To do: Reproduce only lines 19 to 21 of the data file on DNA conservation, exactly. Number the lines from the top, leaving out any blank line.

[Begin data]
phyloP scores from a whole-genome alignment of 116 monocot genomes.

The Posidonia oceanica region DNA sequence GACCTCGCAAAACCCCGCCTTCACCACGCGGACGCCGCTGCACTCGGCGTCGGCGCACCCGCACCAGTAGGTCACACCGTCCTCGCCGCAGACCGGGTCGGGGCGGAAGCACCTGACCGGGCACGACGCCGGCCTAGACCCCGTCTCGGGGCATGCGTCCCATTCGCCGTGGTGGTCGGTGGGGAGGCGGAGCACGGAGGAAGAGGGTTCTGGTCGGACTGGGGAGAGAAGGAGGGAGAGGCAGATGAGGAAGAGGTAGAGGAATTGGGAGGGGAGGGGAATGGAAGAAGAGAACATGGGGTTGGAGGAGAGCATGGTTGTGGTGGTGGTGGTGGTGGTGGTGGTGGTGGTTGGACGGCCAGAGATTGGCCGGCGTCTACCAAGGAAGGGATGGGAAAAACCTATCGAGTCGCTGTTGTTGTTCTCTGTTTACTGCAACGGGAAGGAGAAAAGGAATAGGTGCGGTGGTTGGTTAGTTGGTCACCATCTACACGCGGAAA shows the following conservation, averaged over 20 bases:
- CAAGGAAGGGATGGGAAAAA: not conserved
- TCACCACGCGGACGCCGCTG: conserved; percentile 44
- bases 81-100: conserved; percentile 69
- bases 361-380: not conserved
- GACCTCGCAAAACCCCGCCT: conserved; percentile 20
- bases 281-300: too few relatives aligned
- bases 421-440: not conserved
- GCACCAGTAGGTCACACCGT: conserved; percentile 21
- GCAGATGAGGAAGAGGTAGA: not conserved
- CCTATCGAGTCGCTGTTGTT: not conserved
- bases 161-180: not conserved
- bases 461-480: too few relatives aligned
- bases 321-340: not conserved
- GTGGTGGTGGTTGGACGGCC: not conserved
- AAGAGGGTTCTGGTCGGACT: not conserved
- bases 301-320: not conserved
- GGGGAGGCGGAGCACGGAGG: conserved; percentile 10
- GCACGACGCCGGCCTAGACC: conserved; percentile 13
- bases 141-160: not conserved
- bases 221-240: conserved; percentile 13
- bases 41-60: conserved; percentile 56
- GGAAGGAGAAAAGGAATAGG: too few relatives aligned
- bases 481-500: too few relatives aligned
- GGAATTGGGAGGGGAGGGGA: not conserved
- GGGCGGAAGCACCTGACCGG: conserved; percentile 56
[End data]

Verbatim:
- GGGGAGGCGGAGCACGGAGG: conserved; percentile 10
- GCACGACGCCGGCCTAGACC: conserved; percentile 13
- bases 141-160: not conserved